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sovereignty of this principle, by appealing to the capricious variations of this man's to others, of which we undertake to make taste, or of that man's fancy? Our maxim, out the incompetency; who, in addition to and our sentiment! God has put an authothe word of God, talk also of the reason of rative stop to all this. He has spoken, and the thing, or the standard of orthodoxy; the right or the liberty of speculation no and have in fact brought down the Bible longer remains to us. The question now from the high place which belongs to it, as is, not "What thinkest thou?" In the days the only tribunal to which the appeal should of Pagan antiquity, no other question could be made, or from which the decision should be put; and to the wretched delusions and be looked for. idolatries of that period let us see what kind of answer the human mind is capable of making, when left to its own guidance, and its own authority. But we call ourselves Christians, and profess to receive the Bible as the directory of our faith; and the only question in which we are concerned, is, "What is written in the law? how read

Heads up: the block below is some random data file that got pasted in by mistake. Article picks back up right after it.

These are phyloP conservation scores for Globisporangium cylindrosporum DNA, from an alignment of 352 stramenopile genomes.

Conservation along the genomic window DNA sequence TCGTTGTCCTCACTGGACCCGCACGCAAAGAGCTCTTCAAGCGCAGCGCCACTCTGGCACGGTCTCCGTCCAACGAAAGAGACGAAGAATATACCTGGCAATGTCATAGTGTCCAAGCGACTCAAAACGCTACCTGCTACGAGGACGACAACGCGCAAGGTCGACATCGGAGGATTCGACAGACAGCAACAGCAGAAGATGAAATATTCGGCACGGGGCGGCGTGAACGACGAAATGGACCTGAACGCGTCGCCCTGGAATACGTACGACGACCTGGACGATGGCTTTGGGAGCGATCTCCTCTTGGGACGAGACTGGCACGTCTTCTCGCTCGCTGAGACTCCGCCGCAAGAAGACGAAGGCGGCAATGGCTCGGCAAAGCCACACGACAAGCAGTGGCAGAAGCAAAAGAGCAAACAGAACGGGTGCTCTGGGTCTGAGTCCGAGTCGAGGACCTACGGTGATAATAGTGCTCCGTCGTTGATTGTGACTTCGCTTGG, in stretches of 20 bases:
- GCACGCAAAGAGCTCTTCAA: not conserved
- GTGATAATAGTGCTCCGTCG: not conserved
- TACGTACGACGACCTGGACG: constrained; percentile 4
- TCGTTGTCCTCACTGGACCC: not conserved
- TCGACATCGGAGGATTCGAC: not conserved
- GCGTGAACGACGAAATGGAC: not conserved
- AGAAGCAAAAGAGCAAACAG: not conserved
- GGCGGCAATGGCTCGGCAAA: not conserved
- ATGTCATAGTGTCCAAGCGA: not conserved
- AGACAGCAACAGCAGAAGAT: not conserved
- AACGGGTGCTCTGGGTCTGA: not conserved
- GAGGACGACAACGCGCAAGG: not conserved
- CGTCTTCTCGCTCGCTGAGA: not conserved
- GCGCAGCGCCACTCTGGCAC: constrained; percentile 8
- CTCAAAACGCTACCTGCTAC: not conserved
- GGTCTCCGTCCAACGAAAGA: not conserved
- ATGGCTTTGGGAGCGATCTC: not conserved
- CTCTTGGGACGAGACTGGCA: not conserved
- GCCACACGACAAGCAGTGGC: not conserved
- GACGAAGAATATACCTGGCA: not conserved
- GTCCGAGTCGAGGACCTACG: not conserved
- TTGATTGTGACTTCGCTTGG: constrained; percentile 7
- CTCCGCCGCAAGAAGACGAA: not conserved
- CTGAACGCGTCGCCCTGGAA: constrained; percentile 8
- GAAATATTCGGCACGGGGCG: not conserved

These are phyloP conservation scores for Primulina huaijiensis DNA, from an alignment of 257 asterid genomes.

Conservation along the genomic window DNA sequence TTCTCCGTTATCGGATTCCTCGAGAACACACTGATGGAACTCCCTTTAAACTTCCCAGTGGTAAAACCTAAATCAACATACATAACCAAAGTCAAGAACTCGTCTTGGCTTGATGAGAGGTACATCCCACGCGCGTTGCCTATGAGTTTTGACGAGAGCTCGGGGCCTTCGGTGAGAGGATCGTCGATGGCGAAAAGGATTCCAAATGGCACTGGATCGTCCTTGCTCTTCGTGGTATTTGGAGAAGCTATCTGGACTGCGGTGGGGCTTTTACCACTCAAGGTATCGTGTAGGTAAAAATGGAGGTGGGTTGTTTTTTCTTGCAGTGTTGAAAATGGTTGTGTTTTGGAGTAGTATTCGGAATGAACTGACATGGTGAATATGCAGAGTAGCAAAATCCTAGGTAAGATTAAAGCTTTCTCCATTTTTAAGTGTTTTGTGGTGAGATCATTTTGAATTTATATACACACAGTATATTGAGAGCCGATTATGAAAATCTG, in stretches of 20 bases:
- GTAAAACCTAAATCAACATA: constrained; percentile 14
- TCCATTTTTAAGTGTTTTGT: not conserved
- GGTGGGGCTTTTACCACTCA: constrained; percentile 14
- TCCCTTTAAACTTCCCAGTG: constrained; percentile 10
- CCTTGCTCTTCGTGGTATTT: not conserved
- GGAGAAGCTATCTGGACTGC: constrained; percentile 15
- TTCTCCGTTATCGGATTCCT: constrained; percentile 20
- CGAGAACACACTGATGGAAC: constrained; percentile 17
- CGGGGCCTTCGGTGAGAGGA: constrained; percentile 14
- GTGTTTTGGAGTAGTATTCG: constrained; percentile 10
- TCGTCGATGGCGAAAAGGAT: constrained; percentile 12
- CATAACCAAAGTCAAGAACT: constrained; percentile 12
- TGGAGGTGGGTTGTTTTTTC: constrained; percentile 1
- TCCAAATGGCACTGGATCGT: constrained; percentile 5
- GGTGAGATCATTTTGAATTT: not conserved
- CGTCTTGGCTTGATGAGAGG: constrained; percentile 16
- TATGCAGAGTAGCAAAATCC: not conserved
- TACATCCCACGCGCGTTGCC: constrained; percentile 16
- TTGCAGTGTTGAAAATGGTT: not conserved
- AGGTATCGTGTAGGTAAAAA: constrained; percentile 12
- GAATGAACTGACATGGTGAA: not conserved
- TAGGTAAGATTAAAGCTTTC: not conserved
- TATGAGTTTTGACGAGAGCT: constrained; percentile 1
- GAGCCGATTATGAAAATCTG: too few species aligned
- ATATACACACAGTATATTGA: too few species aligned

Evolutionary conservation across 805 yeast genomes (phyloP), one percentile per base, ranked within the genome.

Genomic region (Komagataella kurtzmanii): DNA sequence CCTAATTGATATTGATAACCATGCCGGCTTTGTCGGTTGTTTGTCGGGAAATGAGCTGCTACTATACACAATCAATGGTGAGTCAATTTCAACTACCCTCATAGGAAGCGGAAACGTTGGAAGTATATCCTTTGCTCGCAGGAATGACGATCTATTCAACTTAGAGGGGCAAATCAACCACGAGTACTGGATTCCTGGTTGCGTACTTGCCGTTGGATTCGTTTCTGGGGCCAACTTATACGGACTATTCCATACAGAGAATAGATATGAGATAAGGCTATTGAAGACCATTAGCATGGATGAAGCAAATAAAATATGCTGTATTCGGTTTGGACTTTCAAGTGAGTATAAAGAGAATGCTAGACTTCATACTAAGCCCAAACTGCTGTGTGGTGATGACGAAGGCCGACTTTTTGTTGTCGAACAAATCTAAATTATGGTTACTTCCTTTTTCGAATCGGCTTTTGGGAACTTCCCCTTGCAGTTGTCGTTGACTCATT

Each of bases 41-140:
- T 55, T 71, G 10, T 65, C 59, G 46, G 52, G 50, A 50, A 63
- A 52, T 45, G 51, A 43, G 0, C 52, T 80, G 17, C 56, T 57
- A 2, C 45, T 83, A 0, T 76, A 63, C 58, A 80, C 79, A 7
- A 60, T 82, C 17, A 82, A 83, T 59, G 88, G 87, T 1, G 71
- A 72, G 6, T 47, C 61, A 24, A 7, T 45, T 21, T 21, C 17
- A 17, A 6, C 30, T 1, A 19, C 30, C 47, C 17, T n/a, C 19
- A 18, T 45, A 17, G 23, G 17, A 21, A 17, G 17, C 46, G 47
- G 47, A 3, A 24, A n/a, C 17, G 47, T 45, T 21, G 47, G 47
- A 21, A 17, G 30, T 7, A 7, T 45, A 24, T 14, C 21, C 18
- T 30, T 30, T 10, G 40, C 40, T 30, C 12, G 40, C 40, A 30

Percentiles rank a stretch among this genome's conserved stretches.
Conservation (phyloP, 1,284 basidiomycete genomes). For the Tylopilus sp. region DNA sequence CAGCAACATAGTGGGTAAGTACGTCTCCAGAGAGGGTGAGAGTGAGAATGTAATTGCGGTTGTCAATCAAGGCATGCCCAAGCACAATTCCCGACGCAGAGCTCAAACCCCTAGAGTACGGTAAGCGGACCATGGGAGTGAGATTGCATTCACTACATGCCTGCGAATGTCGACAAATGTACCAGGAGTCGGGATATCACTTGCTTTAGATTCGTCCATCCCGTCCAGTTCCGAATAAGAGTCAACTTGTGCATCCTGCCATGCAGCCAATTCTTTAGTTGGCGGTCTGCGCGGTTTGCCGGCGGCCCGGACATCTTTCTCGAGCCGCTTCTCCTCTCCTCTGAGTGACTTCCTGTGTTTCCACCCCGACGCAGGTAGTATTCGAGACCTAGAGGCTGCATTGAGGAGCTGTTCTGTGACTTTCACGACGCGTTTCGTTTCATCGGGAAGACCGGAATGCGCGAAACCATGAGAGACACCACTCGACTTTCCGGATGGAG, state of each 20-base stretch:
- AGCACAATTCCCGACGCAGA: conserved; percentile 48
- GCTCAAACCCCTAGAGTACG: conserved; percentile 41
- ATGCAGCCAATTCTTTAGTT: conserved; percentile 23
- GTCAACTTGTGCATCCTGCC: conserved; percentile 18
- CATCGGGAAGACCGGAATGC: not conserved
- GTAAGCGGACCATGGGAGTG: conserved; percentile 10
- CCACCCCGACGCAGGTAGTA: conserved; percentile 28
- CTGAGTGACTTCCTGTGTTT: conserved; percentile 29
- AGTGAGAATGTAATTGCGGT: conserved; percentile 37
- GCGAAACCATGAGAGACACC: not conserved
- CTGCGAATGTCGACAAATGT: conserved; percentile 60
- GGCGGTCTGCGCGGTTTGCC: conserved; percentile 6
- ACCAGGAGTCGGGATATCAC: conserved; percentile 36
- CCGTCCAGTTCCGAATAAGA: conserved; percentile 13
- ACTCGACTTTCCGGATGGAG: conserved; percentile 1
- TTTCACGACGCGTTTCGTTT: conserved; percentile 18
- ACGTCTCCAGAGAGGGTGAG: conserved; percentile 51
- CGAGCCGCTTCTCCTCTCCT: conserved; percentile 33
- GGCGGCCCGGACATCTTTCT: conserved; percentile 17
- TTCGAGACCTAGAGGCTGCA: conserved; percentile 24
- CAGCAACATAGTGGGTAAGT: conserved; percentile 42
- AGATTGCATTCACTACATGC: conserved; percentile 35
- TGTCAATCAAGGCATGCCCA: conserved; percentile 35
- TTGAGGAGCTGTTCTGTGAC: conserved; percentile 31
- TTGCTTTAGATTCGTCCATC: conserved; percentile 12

But it is not merely among partizans or the advocates of a system, that we meet with this indifference to the authority of what is written. It lies at the bottom of a great deal of that looseness, both in practice and speculation, which we meet with every day in society, and which we often hear expressed in familiar conversation.est thou ?" Whence that list of maxims which are so But there is a way of escaping from indolently conceived, but which, at the this conclusion. No man calling himself same time, are so faithfully proceeded upon? a Christian, will ever disown in words "We have all our passions and infirmities; the authority of the Bible. Whatever be but we have honest hearts, and that will counted the genuine interpretation, it must make up for them. Men are not all cast in be submitted to. But in the act of coming the same mould. God will not call us to to this interpretation, it will be observed, task too rigidly for our foibles; at least there is room for the unwarrantable printhis is our opinion, and God can never be ciples which we are attempting to exso unmerciful, or so unjust, as to bring us to pose. The business of a scripture critic a severe and unforgiving tribunal for the is to give a fair representation of the sense mistakes of the understanding." Now it is of all its passages as they exist in the originot licentiousness in general, which we are nal. Now, this is a process which requires speaking against. It is against that sanc- some investigation, and it is during the time tion which it appears to derive from the that this process is carrying on, that the self-formed maxims of him who is guilty tendencies and antecedent opinions of the of it. It is against the principle, that either mind are suffered to mislead the inquirer an error of doctrine, or an indulgence of from the true principles of the business in passion, is to be exempted from condemna- which he is employed. The mind and tion, because it has an opinion of the mind meaning of the author, who is translated, is to give it countenance and authority. What purely a question of language, and should we complain of is, that a man no sooner be decided upon no other principles than sets himself forward and says, "this is my those of grammar or philology. Now, what sentiment," than he conceives that all cul- we complain of is, that while this principle pability is taken away from the error, is recognized and acted upon in every other either of practice or speculation, into which composition which has come down to us he has fallen. The carelessness with which from antiquity, it has been most glaringly the opinion has been formed, is of no ac- departed from in the case of the Bible; that count in the estimate. It is the mere ex- the meaning of its author, instead of being istence of the opinion, which is pleaded in made singly and entirely a question of vindication; and under the authority of our grammar, has been made a question of memarim, and our mode of thinking, every taphysics, or a question of sentiment; that man conceives himself to have a right to instead of the argument resorted to being, his own way and his own peculiarity. "such must be the rendering from the strucNow this might be all very fair, were ture of the language, and the import and there no Bible and no revelation in exist- significancy of its phrases," it has been, ence. But it is not fair, that all this loose-"such must be the rendering from the ananess, and all this variety, should be still logy of the faith, the reason of the thing, the floating in the world, in the face of an character of the Divine mind, and the wisauthoritative communication from God him- dom of all his dispensations." And whether self. Had no messsage come to us from this argument be formally insisted upon or the Fountain-head of truth, it were natural not, we have still to complain, that in reality enough for every individual mind to betake it has a most decided influence on the unitself to its own speculation. But a mes-derstanding of many a Christian; and in sage has come to us, bearing on its fore- this way, the creed which exists in his mind, head every character of authenticity; and instead of being a fair transcript of the New is it right now, that the question of our Testament, is the result of a compromise faith, or of our duty, should be committed which has been made between its authori